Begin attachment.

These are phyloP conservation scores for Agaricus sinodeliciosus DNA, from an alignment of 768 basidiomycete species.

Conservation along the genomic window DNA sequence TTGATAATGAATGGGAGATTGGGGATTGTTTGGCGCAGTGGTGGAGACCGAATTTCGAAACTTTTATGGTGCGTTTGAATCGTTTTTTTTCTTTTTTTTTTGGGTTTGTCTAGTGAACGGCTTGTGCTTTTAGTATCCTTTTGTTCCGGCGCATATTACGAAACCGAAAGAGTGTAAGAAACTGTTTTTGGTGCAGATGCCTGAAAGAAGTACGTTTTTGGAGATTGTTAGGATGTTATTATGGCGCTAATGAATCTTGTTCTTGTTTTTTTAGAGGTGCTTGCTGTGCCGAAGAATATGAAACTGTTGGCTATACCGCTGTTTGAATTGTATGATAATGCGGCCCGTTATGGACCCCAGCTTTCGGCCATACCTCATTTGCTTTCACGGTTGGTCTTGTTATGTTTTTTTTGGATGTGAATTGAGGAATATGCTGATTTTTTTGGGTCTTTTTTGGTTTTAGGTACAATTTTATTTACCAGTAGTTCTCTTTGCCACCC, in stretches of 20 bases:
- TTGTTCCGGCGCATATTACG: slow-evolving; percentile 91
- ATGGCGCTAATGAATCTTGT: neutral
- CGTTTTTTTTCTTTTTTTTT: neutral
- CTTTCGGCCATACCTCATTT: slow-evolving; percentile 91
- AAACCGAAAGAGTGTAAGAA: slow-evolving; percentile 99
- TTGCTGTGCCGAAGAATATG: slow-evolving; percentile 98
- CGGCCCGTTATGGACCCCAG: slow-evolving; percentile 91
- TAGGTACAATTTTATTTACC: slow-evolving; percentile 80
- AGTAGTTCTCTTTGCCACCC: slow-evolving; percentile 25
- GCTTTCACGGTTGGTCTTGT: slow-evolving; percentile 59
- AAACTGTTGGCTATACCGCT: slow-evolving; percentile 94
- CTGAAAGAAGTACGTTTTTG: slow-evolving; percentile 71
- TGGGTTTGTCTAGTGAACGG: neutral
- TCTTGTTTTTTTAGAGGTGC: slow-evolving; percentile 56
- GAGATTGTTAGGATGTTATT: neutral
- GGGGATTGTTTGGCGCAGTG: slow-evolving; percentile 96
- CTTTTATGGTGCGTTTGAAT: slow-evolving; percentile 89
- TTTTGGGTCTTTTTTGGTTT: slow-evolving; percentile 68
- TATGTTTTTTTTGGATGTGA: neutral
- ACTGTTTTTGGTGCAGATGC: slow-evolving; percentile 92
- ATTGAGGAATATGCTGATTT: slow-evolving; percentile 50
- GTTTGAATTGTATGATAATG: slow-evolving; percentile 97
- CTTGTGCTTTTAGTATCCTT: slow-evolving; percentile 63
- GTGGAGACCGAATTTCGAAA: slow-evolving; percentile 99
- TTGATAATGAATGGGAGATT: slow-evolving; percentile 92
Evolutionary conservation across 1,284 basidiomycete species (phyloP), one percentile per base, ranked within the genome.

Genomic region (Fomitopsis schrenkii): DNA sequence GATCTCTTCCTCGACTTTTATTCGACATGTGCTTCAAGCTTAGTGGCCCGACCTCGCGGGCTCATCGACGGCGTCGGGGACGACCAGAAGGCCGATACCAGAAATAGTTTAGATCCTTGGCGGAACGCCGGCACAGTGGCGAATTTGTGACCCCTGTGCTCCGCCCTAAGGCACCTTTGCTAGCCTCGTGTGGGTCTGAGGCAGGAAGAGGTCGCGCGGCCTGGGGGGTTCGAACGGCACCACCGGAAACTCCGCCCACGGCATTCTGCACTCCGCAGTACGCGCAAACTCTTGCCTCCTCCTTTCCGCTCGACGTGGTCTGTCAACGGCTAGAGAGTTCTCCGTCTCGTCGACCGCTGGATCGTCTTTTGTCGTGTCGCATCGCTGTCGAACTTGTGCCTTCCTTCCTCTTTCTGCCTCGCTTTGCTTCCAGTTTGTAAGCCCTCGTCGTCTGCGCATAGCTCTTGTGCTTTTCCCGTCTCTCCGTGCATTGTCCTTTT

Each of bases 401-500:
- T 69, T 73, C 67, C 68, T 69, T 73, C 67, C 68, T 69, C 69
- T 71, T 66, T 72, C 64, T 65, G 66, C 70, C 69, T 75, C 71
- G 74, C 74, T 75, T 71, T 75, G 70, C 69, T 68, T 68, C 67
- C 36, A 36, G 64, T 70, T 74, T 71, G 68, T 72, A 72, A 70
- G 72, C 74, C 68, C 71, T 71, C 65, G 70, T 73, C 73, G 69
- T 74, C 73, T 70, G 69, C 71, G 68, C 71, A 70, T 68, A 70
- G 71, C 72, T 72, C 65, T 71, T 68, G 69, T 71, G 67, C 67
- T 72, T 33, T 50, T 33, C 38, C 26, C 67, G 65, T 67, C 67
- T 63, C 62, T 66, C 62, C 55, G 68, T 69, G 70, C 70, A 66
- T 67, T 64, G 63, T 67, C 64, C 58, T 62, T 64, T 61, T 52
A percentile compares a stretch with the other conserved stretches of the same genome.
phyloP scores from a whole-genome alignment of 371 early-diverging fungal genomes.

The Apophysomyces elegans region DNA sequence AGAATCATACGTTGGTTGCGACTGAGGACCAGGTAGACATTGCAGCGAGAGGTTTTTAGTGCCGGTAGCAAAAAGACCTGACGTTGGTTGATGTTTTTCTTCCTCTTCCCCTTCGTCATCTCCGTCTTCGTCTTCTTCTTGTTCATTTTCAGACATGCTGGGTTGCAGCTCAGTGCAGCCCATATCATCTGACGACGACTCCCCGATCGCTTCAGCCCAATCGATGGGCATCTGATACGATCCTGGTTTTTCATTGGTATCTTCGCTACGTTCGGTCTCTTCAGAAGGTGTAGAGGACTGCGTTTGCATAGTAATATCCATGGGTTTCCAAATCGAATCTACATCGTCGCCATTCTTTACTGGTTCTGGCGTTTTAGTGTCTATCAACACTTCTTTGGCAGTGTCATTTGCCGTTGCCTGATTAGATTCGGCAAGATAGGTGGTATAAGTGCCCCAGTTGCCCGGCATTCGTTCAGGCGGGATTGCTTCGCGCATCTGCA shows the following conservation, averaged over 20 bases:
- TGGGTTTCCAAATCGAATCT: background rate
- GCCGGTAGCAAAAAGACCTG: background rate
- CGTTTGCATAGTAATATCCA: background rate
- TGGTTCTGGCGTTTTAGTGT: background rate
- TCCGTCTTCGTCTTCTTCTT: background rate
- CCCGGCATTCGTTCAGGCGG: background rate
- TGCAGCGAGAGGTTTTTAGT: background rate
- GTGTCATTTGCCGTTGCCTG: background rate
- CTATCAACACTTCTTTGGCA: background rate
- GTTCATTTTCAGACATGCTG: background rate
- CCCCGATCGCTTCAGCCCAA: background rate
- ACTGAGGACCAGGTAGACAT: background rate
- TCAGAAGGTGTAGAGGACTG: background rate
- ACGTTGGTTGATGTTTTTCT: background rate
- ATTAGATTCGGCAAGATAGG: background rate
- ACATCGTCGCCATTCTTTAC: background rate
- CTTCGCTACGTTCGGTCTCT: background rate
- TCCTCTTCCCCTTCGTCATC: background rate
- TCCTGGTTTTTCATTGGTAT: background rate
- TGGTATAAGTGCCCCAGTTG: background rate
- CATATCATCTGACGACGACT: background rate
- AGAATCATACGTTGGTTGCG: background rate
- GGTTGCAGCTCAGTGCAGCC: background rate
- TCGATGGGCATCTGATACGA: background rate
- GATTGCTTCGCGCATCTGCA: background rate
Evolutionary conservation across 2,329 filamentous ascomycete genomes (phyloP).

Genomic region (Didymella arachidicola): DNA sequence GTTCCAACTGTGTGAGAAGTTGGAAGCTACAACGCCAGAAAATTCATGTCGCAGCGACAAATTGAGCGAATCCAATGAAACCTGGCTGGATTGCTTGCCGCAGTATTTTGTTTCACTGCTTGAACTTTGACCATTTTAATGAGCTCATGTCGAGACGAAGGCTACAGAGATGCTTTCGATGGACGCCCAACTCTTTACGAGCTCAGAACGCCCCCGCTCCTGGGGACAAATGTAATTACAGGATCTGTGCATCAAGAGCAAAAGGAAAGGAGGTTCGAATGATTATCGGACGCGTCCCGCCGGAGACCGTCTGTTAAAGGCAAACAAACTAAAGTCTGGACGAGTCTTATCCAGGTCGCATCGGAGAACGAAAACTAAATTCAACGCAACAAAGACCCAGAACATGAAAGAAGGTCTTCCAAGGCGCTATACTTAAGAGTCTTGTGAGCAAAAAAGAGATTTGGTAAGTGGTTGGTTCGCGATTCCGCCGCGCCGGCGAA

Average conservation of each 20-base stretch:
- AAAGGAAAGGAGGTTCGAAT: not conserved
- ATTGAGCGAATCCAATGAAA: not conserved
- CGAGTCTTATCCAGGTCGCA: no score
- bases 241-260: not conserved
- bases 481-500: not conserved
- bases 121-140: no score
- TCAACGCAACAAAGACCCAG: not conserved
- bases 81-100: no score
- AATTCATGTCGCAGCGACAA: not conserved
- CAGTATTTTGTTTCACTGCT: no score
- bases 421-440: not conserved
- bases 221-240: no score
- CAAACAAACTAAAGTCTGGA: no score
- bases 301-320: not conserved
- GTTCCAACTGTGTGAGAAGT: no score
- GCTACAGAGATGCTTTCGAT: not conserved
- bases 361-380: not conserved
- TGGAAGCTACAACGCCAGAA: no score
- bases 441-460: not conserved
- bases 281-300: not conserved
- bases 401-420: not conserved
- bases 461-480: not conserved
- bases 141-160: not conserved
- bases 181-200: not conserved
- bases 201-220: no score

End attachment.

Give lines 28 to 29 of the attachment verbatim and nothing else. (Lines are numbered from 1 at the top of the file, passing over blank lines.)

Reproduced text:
Evolutionary conservation across 1,284 basidiomycete species (phyloP), one percentile per base, ranked within the genome.

Genomic region (Fomitopsis schrenkii): DNA sequence GATCTCTTCCTCGACTTTTATTCGACATGTGCTTCAAGCTTAGTGGCCCGACCTCGCGGGCTCATCGACGGCGTCGGGGACGACCAGAAGGCCGATACCAGAAATAGTTTAGATCCTTGGCGGAACGCCGGCACAGTGGCGAATTTGTGACCCCTGTGCTCCGCCCTAAGGCACCTTTGCTAGCCTCGTGTGGGTCTGAGGCAGGAAGAGGTCGCGCGGCCTGGGGGGTTCGAACGGCACCACCGGAAACTCCGCCCACGGCATTCTGCACTCCGCAGTACGCGCAAACTCTTGCCTCCTCCTTTCCGCTCGACGTGGTCTGTCAACGGCTAGAGAGTTCTCCGTCTCGTCGACCGCTGGATCGTCTTTTGTCGTGTCGCATCGCTGTCGAACTTGTGCCTTCCTTCCTCTTTCTGCCTCGCTTTGCTTCCAGTTTGTAAGCCCTCGTCGTCTGCGCATAGCTCTTGTGCTTTTCCCGTCTCTCCGTGCATTGTCCTTTT